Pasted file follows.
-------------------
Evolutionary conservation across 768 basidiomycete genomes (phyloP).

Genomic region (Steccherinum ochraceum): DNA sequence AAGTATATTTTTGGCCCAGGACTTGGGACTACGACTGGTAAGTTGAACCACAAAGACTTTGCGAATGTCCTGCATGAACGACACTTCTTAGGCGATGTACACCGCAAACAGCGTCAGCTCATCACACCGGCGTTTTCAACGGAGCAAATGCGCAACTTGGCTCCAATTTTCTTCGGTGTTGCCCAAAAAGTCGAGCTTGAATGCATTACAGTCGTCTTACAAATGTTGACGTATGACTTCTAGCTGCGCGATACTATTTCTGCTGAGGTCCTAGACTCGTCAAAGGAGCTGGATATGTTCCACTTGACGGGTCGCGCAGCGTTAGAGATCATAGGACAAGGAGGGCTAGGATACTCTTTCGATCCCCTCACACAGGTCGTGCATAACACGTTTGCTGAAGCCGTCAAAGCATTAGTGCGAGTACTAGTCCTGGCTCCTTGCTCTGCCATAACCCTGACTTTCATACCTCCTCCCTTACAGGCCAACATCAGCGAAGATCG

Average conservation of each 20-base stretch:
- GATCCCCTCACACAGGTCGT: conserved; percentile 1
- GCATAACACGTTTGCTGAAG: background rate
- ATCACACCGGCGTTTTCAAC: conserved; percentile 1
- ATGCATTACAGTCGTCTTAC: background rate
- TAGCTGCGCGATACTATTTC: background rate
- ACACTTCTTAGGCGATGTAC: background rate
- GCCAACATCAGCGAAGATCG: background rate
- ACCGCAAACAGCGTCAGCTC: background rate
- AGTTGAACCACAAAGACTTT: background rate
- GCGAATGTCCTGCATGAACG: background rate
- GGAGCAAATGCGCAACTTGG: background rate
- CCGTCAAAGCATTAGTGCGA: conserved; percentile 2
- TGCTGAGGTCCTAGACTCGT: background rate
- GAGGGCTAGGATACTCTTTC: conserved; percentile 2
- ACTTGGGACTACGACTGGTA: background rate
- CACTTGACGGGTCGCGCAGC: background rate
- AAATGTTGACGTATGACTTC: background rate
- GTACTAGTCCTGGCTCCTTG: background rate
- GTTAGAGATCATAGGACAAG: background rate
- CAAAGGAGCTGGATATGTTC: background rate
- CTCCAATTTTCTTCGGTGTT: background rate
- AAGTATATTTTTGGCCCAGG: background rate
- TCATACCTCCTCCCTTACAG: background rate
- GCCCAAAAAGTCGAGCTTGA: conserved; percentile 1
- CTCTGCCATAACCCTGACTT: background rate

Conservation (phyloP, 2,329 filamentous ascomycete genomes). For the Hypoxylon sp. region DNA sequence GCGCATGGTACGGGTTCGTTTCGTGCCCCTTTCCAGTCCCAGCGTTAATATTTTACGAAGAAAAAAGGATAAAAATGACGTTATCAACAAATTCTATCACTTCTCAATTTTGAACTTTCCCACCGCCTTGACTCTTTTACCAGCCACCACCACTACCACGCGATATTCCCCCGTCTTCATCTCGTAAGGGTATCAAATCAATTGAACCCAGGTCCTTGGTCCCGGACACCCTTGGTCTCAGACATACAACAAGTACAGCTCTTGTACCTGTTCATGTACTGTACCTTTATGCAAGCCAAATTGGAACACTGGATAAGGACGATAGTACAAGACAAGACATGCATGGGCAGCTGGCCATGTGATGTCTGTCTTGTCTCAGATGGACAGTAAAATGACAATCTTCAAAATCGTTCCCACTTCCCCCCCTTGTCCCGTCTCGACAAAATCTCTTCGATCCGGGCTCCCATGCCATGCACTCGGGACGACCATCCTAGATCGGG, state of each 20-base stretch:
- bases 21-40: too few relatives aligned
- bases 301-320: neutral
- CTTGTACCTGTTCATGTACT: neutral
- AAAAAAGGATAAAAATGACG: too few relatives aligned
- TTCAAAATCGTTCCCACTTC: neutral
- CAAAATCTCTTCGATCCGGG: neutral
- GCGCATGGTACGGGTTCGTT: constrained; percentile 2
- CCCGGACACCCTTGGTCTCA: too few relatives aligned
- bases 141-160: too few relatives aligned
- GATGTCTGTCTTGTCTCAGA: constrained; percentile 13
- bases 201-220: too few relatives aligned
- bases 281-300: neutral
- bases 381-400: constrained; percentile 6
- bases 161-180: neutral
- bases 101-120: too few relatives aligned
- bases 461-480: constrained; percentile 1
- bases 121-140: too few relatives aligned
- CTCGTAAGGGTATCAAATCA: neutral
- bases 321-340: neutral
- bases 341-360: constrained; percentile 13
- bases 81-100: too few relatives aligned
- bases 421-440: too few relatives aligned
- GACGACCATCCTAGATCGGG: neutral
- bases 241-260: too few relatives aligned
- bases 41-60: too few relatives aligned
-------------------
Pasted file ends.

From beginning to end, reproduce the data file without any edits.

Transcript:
Evolutionary conservation across 768 basidiomycete genomes (phyloP).

Genomic region (Steccherinum ochraceum): DNA sequence AAGTATATTTTTGGCCCAGGACTTGGGACTACGACTGGTAAGTTGAACCACAAAGACTTTGCGAATGTCCTGCATGAACGACACTTCTTAGGCGATGTACACCGCAAACAGCGTCAGCTCATCACACCGGCGTTTTCAACGGAGCAAATGCGCAACTTGGCTCCAATTTTCTTCGGTGTTGCCCAAAAAGTCGAGCTTGAATGCATTACAGTCGTCTTACAAATGTTGACGTATGACTTCTAGCTGCGCGATACTATTTCTGCTGAGGTCCTAGACTCGTCAAAGGAGCTGGATATGTTCCACTTGACGGGTCGCGCAGCGTTAGAGATCATAGGACAAGGAGGGCTAGGATACTCTTTCGATCCCCTCACACAGGTCGTGCATAACACGTTTGCTGAAGCCGTCAAAGCATTAGTGCGAGTACTAGTCCTGGCTCCTTGCTCTGCCATAACCCTGACTTTCATACCTCCTCCCTTACAGGCCAACATCAGCGAAGATCG

Average conservation of each 20-base stretch:
- GATCCCCTCACACAGGTCGT: conserved; percentile 1
- GCATAACACGTTTGCTGAAG: background rate
- ATCACACCGGCGTTTTCAAC: conserved; percentile 1
- ATGCATTACAGTCGTCTTAC: background rate
- TAGCTGCGCGATACTATTTC: background rate
- ACACTTCTTAGGCGATGTAC: background rate
- GCCAACATCAGCGAAGATCG: background rate
- ACCGCAAACAGCGTCAGCTC: background rate
- AGTTGAACCACAAAGACTTT: background rate
- GCGAATGTCCTGCATGAACG: background rate
- GGAGCAAATGCGCAACTTGG: background rate
- CCGTCAAAGCATTAGTGCGA: conserved; percentile 2
- TGCTGAGGTCCTAGACTCGT: background rate
- GAGGGCTAGGATACTCTTTC: conserved; percentile 2
- ACTTGGGACTACGACTGGTA: background rate
- CACTTGACGGGTCGCGCAGC: background rate
- AAATGTTGACGTATGACTTC: background rate
- GTACTAGTCCTGGCTCCTTG: background rate
- GTTAGAGATCATAGGACAAG: background rate
- CAAAGGAGCTGGATATGTTC: background rate
- CTCCAATTTTCTTCGGTGTT: background rate
- AAGTATATTTTTGGCCCAGG: background rate
- TCATACCTCCTCCCTTACAG: background rate
- GCCCAAAAAGTCGAGCTTGA: conserved; percentile 1
- CTCTGCCATAACCCTGACTT: background rate

Conservation (phyloP, 2,329 filamentous ascomycete genomes). For the Hypoxylon sp. region DNA sequence GCGCATGGTACGGGTTCGTTTCGTGCCCCTTTCCAGTCCCAGCGTTAATATTTTACGAAGAAAAAAGGATAAAAATGACGTTATCAACAAATTCTATCACTTCTCAATTTTGAACTTTCCCACCGCCTTGACTCTTTTACCAGCCACCACCACTACCACGCGATATTCCCCCGTCTTCATCTCGTAAGGGTATCAAATCAATTGAACCCAGGTCCTTGGTCCCGGACACCCTTGGTCTCAGACATACAACAAGTACAGCTCTTGTACCTGTTCATGTACTGTACCTTTATGCAAGCCAAATTGGAACACTGGATAAGGACGATAGTACAAGACAAGACATGCATGGGCAGCTGGCCATGTGATGTCTGTCTTGTCTCAGATGGACAGTAAAATGACAATCTTCAAAATCGTTCCCACTTCCCCCCCTTGTCCCGTCTCGACAAAATCTCTTCGATCCGGGCTCCCATGCCATGCACTCGGGACGACCATCCTAGATCGGG, state of each 20-base stretch:
- bases 21-40: too few relatives aligned
- bases 301-320: neutral
- CTTGTACCTGTTCATGTACT: neutral
- AAAAAAGGATAAAAATGACG: too few relatives aligned
- TTCAAAATCGTTCCCACTTC: neutral
- CAAAATCTCTTCGATCCGGG: neutral
- GCGCATGGTACGGGTTCGTT: constrained; percentile 2
- CCCGGACACCCTTGGTCTCA: too few relatives aligned
- bases 141-160: too few relatives aligned
- GATGTCTGTCTTGTCTCAGA: constrained; percentile 13
- bases 201-220: too few relatives aligned
- bases 281-300: neutral
- bases 381-400: constrained; percentile 6
- bases 161-180: neutral
- bases 101-120: too few relatives aligned
- bases 461-480: constrained; percentile 1
- bases 121-140: too few relatives aligned
- CTCGTAAGGGTATCAAATCA: neutral
- bases 321-340: neutral
- bases 341-360: constrained; percentile 13
- bases 81-100: too few relatives aligned
- bases 421-440: too few relatives aligned
- GACGACCATCCTAGATCGGG: neutral
- bases 241-260: too few relatives aligned
- bases 41-60: too few relatives aligned